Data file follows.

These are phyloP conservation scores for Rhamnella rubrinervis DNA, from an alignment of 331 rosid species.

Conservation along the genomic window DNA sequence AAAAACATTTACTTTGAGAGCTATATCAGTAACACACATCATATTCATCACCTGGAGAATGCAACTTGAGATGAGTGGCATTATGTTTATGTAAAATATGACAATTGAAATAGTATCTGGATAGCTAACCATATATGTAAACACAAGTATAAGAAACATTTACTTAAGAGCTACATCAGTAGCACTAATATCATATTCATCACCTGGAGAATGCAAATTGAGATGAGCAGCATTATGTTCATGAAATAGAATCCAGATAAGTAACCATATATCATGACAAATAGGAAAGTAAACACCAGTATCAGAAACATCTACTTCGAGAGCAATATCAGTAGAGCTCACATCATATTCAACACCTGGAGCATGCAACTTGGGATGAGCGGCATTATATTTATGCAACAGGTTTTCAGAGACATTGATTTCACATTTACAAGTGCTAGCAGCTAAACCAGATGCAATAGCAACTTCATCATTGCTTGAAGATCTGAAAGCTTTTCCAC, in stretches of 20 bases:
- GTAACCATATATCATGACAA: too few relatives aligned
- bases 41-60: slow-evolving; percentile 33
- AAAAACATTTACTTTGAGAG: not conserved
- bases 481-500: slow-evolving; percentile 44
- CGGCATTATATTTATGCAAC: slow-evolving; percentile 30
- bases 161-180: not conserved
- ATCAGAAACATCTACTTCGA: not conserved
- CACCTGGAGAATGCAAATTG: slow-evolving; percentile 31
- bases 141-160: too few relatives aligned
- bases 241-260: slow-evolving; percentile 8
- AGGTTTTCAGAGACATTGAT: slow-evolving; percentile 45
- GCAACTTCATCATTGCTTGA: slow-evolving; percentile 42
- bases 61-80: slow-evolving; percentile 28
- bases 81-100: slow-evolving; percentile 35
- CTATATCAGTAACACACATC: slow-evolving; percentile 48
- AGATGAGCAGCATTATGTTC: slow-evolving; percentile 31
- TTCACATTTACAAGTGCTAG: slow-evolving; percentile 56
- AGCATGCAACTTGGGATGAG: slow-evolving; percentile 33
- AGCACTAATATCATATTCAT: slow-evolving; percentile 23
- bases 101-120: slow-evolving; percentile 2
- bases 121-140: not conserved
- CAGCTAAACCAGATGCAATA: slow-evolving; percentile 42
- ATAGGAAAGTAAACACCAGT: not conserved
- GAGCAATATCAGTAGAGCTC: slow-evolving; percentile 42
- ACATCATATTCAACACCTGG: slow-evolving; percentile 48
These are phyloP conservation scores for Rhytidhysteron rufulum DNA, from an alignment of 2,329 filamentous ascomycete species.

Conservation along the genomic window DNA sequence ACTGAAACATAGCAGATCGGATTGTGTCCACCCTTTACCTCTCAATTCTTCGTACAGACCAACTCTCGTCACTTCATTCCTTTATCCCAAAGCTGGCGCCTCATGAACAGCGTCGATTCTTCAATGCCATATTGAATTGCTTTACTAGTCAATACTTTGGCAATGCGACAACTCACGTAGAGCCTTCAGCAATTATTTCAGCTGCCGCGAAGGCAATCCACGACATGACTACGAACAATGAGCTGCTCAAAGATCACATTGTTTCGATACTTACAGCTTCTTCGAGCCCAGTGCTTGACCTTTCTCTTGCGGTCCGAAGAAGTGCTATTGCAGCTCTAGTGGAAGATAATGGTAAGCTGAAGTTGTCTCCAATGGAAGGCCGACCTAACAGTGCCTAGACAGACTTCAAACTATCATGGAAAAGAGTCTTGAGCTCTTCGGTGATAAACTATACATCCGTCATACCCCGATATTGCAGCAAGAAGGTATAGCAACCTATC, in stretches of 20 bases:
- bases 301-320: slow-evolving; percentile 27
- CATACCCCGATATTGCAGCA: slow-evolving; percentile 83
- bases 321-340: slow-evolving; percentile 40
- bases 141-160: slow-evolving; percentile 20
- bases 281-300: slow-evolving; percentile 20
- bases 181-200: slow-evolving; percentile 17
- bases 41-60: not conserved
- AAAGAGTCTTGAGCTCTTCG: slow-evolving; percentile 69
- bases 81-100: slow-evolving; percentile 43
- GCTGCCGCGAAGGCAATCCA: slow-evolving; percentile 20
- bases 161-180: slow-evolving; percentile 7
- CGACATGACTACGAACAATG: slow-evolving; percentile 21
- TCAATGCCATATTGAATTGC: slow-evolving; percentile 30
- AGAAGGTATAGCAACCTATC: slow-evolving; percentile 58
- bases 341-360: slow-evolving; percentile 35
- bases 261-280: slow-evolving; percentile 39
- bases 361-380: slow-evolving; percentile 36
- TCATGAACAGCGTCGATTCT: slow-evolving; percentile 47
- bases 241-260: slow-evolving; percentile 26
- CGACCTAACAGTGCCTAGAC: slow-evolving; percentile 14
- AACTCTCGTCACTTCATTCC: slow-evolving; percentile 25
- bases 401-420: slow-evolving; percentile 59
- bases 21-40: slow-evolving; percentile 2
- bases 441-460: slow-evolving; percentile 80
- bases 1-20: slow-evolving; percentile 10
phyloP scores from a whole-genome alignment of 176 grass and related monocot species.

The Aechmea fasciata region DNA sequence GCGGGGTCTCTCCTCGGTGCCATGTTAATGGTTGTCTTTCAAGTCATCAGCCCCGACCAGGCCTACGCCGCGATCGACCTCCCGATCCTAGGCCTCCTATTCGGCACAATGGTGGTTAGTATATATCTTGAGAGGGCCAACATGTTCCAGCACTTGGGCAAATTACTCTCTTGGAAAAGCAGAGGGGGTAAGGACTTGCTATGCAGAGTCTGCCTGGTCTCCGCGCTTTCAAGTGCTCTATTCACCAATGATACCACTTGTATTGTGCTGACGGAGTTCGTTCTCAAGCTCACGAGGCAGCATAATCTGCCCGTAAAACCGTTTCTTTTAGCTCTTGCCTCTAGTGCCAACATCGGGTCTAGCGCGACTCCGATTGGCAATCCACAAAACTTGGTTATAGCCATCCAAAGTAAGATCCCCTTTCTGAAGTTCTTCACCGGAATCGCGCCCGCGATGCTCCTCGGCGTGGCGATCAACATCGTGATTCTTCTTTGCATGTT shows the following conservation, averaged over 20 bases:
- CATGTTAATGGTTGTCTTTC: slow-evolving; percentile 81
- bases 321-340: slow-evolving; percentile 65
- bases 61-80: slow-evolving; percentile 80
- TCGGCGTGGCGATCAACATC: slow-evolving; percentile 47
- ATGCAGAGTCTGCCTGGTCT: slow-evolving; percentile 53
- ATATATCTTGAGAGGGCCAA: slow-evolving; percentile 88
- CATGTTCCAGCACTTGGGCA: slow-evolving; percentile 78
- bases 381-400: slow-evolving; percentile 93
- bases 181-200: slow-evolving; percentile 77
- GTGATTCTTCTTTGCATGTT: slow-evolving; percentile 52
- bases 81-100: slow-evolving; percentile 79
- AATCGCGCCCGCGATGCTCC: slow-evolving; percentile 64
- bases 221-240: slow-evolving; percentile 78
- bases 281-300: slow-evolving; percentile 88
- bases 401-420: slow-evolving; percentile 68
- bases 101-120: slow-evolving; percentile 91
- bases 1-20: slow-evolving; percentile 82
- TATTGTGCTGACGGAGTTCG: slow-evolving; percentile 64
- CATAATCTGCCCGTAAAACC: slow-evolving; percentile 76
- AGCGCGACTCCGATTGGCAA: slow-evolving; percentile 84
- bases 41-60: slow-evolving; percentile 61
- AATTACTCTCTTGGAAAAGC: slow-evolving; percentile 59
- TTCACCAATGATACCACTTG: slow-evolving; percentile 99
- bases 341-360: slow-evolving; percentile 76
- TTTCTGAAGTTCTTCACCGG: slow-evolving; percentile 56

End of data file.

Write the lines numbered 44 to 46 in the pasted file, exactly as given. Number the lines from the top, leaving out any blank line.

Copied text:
- bases 341-360: slow-evolving; percentile 35
- bases 261-280: slow-evolving; percentile 39
- bases 361-380: slow-evolving; percentile 36